Results for 'Anthony S. Brown'

996 found
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  1.  32
    Faking of the Implicit Association Test Is Statistically Detectable and Partly Correctable.Dario Cvencek, Anthony S. Brown, Nicola S. Gray & Robert J. Snowden - unknown
    Male and female participants were instructed to produce an altered response pattern on an Implicit Association Test measure of gender identity by slowing performance in trials requiring the same response to stimuli designating own gender and self. Participants’ faking success was found to be predictable by a measure of slowing relative to unfaked performances. This combined task slowing (CTS) indicator was then applied in reanalyses of three experiments from other laboratories, two involving instructed faking and one involving possibly motivated faking. (...)
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  2.  50
    Familiarity From the Configuration of Objects in 3-Dimensional Space and its Relation to Déjà Vu: A Virtual Reality Investigation.Anne M. Cleary, Alan S. Brown, Benjamin D. Sawyer, Jason S. Nomi, Adaeze C. Ajoku & Anthony J. Ryals - 2012 - Consciousness and Cognition 21 (2):969-975.
    Déjà vu is the striking sense that the present situation feels familiar, alongside the realization that it has to be new. According to the Gestalt familiarity hypothesis, déjà vu results when the configuration of elements within a scene maps onto a configuration previously seen, but the previous scene fails to come to mind. We examined this using virtual reality technology. When a new immersive VR scene resembled a previously-viewed scene in its configuration but people failed to recall the previously-viewed scene, (...)
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  3. BROWN, S. C. Objectivity and Cultural Divergence. [REVIEW]Anthony Ellis - 1986 - Philosophy 61:274.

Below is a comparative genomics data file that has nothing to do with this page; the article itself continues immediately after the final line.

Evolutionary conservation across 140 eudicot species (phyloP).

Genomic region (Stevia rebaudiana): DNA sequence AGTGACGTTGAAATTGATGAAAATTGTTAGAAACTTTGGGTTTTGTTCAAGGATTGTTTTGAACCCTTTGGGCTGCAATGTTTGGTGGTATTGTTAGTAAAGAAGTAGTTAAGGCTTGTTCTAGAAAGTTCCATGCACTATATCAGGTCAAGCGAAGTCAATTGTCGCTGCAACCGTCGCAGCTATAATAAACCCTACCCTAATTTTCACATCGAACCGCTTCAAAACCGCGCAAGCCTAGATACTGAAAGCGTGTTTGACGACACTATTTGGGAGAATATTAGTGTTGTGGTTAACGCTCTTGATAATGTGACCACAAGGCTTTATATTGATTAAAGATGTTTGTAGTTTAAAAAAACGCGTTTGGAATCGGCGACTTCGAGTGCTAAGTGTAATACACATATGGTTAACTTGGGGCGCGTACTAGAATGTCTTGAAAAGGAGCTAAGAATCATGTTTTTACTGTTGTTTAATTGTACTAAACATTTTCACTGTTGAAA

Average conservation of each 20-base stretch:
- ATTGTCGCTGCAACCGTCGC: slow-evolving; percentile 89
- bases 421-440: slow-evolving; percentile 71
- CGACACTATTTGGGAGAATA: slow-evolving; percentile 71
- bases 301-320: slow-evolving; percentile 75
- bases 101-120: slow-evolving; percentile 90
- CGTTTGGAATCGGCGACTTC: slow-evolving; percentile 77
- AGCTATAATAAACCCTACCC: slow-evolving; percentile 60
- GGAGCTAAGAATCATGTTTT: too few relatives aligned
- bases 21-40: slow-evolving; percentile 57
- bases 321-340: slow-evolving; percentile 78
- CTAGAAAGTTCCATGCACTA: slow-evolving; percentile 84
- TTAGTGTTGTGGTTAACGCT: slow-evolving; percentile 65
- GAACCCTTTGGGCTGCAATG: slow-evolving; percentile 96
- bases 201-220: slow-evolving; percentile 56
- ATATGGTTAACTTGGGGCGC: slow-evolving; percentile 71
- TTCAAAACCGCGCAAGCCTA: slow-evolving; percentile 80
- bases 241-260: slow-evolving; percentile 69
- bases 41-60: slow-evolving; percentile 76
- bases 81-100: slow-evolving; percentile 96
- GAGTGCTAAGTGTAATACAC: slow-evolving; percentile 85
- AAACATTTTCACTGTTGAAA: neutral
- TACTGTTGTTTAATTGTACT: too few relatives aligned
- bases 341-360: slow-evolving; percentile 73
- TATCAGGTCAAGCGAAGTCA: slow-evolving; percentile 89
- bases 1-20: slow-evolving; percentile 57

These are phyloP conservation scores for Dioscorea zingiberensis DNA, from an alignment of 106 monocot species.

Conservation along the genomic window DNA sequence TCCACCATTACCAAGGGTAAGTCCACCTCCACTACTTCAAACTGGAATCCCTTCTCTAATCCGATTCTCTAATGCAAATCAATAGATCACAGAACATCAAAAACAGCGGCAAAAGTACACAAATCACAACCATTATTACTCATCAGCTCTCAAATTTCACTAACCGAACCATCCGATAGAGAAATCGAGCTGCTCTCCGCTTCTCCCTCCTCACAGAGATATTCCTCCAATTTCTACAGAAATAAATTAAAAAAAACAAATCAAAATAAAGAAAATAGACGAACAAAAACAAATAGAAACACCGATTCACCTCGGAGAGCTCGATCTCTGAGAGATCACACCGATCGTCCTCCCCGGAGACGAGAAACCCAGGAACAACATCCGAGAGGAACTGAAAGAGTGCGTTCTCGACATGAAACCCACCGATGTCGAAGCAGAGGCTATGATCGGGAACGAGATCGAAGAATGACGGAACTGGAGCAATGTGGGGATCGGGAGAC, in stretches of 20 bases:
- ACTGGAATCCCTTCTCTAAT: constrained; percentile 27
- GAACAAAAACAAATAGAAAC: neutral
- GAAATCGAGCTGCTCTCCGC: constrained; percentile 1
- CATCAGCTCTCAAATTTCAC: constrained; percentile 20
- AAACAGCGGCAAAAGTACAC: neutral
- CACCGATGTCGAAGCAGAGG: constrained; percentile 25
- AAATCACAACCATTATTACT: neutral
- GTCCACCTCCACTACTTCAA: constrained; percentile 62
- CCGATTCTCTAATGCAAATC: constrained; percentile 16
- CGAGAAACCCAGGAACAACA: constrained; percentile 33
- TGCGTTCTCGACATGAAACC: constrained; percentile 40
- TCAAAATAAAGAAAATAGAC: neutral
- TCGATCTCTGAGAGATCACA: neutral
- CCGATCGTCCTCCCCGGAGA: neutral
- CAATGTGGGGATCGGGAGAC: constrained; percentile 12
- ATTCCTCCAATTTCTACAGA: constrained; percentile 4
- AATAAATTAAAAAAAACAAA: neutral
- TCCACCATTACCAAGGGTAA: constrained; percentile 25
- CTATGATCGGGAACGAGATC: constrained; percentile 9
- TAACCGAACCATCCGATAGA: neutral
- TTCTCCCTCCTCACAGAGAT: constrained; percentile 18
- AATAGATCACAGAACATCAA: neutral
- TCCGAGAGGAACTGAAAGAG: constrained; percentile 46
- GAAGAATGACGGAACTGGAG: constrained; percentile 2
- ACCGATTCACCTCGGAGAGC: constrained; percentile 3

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  4.  79
    Peer Review Versus Editorial Review and Their Role in Innovative Science.Georg Steinhauser, Wolfram Adlassnig, Jesaka Ahau Risch, Serena Anderlini, Petros Arguriou, Aaron Zolen Armendariz, William Bains, Clark Baker, Martin Barnes, Jonathan Barnett, Michael Baumgartner, Thomas Baumgartner, Charles A. Bendall, Yvonne S. Bender, Max Bichler, Teresa Biermann, Ronaldo Bini, Eduardo Blanco, John Bleau, Anthony Brink, Darin Brown, Christopher Burghuber, Roy Calne, Brian Carter, Cesar Castaño, Peter Celec, Maria Eugenia Celis, Nicky Clarke, David Cockrell, David Collins, Brian Coogan, Jennifer Craig, Cal Crilly, David Crowe, Antonei B. Csoka, Chaza Darwich, Topiciprin del Kebos, Michele DeRinaldi, Bongani Dlamini, Tomasz Drewa, Michael Dwyer, Fabienne Eder, Raúl Ehrichs de Palma, Dean Esmay, Catherine Evans Rött, Christopher Exley, Robin Falkov, Celia Ingrid Farber, William Fearn, Sophie Felsmann, Jarl Flensmark, Andrew K. Fletcher, Michaela Foster, Kostas N. Fountoulakis, Jim Fouratt, Jesus Garcia Blanca, Manuel Garrido Sotelo, Florian Gittler, Georg Gittler & Go - 2012 - Theoretical Medicine and Bioethics 33 (5):359-376.
    Peer review is a widely accepted instrument for raising the quality of science. Peer review limits the enormous unstructured influx of information and the sheer amount of dubious data, which in its absence would plunge science into chaos. In particular, peer review offers the benefit of eliminating papers that suffer from poor craftsmanship or methodological shortcomings, especially in the experimental sciences. However, we believe that peer review is not always appropriate for the evaluation of controversial hypothetical science. We argue that (...)
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  5. Gandhi's Experiments with Truth: Essential Writings by and About Mahatma Gandhi.Douglas Allen, Judith M. Brown, Richard Falk, Michael Nagler, Makarand Paranjape, Glenn Paige, Bhikhu Parekh, Anthony J. Parel, Lloyd I. Rudolph, Michael Sonnleitner & Ronald J. Terchek - 2005 - Lexington Books.
    This comprehensive Gandhi reader provides an essential new reference for scholars and students of his life and thought. It is the only text available that presents Gandhi's own writings, including excerpts from three of his books—An Autobiography: The Story of My Experiments with Truth, Satyagraha in South Africa, Hind Swaraj —a major pamphlet, Constructive Programme: Its Meaning and Place, and many journal articles and letters, along with a biographical sketch of his life in historical context and recent essays by highly (...)
     
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  6.  8
    Objectivity and Cultural Divergence Edited By S. C. Brown Cambridge University Press, 1984, Vi+262 Pp., £9.95. [REVIEW]Anthony Ellis - 1986 - Philosophy 61 (236):274-.
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  7.  13
    Reviewed Work: Objectivity and Cultural Divergence by S. C. Brown[REVIEW]Anthony Ellis - 1986 - Philosophy 61 (236):274-276.
  8.  9